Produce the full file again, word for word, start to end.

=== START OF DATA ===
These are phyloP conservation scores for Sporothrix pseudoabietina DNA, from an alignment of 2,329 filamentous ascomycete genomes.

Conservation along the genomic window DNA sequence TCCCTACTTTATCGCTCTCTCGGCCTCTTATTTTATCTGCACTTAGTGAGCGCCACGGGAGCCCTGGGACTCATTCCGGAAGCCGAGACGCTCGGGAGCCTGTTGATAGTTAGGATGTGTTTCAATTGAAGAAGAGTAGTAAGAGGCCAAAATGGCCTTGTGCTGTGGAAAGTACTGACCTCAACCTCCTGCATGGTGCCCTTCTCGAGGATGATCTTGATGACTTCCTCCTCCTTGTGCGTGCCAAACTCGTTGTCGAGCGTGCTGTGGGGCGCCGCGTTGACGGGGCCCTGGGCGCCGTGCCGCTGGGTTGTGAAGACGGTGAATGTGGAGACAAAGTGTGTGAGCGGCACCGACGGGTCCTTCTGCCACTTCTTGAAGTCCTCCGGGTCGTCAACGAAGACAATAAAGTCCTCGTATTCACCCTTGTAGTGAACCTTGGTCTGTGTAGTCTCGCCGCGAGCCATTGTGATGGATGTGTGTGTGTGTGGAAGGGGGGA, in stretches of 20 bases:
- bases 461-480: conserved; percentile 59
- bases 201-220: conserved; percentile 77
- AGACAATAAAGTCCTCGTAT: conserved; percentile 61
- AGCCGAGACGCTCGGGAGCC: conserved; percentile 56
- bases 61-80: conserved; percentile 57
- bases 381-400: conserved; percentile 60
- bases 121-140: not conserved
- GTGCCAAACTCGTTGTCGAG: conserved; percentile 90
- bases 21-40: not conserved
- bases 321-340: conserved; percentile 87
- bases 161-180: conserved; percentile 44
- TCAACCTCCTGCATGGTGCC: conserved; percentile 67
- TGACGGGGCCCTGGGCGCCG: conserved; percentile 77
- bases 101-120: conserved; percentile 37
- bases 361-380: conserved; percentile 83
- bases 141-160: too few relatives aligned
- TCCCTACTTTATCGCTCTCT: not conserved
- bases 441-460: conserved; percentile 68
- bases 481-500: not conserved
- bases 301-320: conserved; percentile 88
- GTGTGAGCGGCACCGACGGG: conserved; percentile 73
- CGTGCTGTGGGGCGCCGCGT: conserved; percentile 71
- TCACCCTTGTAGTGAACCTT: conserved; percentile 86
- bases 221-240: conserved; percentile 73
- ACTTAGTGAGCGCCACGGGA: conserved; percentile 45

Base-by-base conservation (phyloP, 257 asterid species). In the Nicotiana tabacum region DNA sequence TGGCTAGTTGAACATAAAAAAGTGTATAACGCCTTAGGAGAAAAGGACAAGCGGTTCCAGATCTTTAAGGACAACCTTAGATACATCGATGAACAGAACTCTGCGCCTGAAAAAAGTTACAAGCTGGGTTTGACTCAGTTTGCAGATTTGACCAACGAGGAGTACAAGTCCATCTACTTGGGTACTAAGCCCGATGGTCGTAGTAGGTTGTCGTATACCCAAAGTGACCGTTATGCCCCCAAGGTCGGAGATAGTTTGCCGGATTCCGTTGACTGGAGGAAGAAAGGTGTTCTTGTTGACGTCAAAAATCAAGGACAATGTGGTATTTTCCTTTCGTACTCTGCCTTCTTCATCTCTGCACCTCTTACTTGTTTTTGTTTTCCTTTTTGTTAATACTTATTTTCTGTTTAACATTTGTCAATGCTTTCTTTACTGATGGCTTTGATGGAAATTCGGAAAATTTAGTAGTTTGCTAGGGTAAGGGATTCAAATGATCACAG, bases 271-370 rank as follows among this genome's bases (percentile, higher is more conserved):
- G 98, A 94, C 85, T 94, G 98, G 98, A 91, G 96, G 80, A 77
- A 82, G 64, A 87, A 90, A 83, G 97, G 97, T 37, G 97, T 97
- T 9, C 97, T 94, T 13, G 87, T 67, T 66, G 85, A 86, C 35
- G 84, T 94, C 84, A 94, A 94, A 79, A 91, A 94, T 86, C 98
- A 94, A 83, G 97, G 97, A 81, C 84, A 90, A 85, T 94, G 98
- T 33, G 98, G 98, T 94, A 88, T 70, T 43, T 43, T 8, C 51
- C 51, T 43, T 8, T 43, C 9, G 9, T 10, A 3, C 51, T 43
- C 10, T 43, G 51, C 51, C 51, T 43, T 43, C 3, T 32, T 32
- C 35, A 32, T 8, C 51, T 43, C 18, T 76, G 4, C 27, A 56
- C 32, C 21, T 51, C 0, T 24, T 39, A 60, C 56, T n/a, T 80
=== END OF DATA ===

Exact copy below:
These are phyloP conservation scores for Sporothrix pseudoabietina DNA, from an alignment of 2,329 filamentous ascomycete genomes.

Conservation along the genomic window DNA sequence TCCCTACTTTATCGCTCTCTCGGCCTCTTATTTTATCTGCACTTAGTGAGCGCCACGGGAGCCCTGGGACTCATTCCGGAAGCCGAGACGCTCGGGAGCCTGTTGATAGTTAGGATGTGTTTCAATTGAAGAAGAGTAGTAAGAGGCCAAAATGGCCTTGTGCTGTGGAAAGTACTGACCTCAACCTCCTGCATGGTGCCCTTCTCGAGGATGATCTTGATGACTTCCTCCTCCTTGTGCGTGCCAAACTCGTTGTCGAGCGTGCTGTGGGGCGCCGCGTTGACGGGGCCCTGGGCGCCGTGCCGCTGGGTTGTGAAGACGGTGAATGTGGAGACAAAGTGTGTGAGCGGCACCGACGGGTCCTTCTGCCACTTCTTGAAGTCCTCCGGGTCGTCAACGAAGACAATAAAGTCCTCGTATTCACCCTTGTAGTGAACCTTGGTCTGTGTAGTCTCGCCGCGAGCCATTGTGATGGATGTGTGTGTGTGTGGAAGGGGGGA, in stretches of 20 bases:
- bases 461-480: conserved; percentile 59
- bases 201-220: conserved; percentile 77
- AGACAATAAAGTCCTCGTAT: conserved; percentile 61
- AGCCGAGACGCTCGGGAGCC: conserved; percentile 56
- bases 61-80: conserved; percentile 57
- bases 381-400: conserved; percentile 60
- bases 121-140: not conserved
- GTGCCAAACTCGTTGTCGAG: conserved; percentile 90
- bases 21-40: not conserved
- bases 321-340: conserved; percentile 87
- bases 161-180: conserved; percentile 44
- TCAACCTCCTGCATGGTGCC: conserved; percentile 67
- TGACGGGGCCCTGGGCGCCG: conserved; percentile 77
- bases 101-120: conserved; percentile 37
- bases 361-380: conserved; percentile 83
- bases 141-160: too few relatives aligned
- TCCCTACTTTATCGCTCTCT: not conserved
- bases 441-460: conserved; percentile 68
- bases 481-500: not conserved
- bases 301-320: conserved; percentile 88
- GTGTGAGCGGCACCGACGGG: conserved; percentile 73
- CGTGCTGTGGGGCGCCGCGT: conserved; percentile 71
- TCACCCTTGTAGTGAACCTT: conserved; percentile 86
- bases 221-240: conserved; percentile 73
- ACTTAGTGAGCGCCACGGGA: conserved; percentile 45

Base-by-base conservation (phyloP, 257 asterid species). In the Nicotiana tabacum region DNA sequence TGGCTAGTTGAACATAAAAAAGTGTATAACGCCTTAGGAGAAAAGGACAAGCGGTTCCAGATCTTTAAGGACAACCTTAGATACATCGATGAACAGAACTCTGCGCCTGAAAAAAGTTACAAGCTGGGTTTGACTCAGTTTGCAGATTTGACCAACGAGGAGTACAAGTCCATCTACTTGGGTACTAAGCCCGATGGTCGTAGTAGGTTGTCGTATACCCAAAGTGACCGTTATGCCCCCAAGGTCGGAGATAGTTTGCCGGATTCCGTTGACTGGAGGAAGAAAGGTGTTCTTGTTGACGTCAAAAATCAAGGACAATGTGGTATTTTCCTTTCGTACTCTGCCTTCTTCATCTCTGCACCTCTTACTTGTTTTTGTTTTCCTTTTTGTTAATACTTATTTTCTGTTTAACATTTGTCAATGCTTTCTTTACTGATGGCTTTGATGGAAATTCGGAAAATTTAGTAGTTTGCTAGGGTAAGGGATTCAAATGATCACAG, bases 271-370 rank as follows among this genome's bases (percentile, higher is more conserved):
- G 98, A 94, C 85, T 94, G 98, G 98, A 91, G 96, G 80, A 77
- A 82, G 64, A 87, A 90, A 83, G 97, G 97, T 37, G 97, T 97
- T 9, C 97, T 94, T 13, G 87, T 67, T 66, G 85, A 86, C 35
- G 84, T 94, C 84, A 94, A 94, A 79, A 91, A 94, T 86, C 98
- A 94, A 83, G 97, G 97, A 81, C 84, A 90, A 85, T 94, G 98
- T 33, G 98, G 98, T 94, A 88, T 70, T 43, T 43, T 8, C 51
- C 51, T 43, T 8, T 43, C 9, G 9, T 10, A 3, C 51, T 43
- C 10, T 43, G 51, C 51, C 51, T 43, T 43, C 3, T 32, T 32
- C 35, A 32, T 8, C 51, T 43, C 18, T 76, G 4, C 27, A 56
- C 32, C 21, T 51, C 0, T 24, T 39, A 60, C 56, T n/a, T 80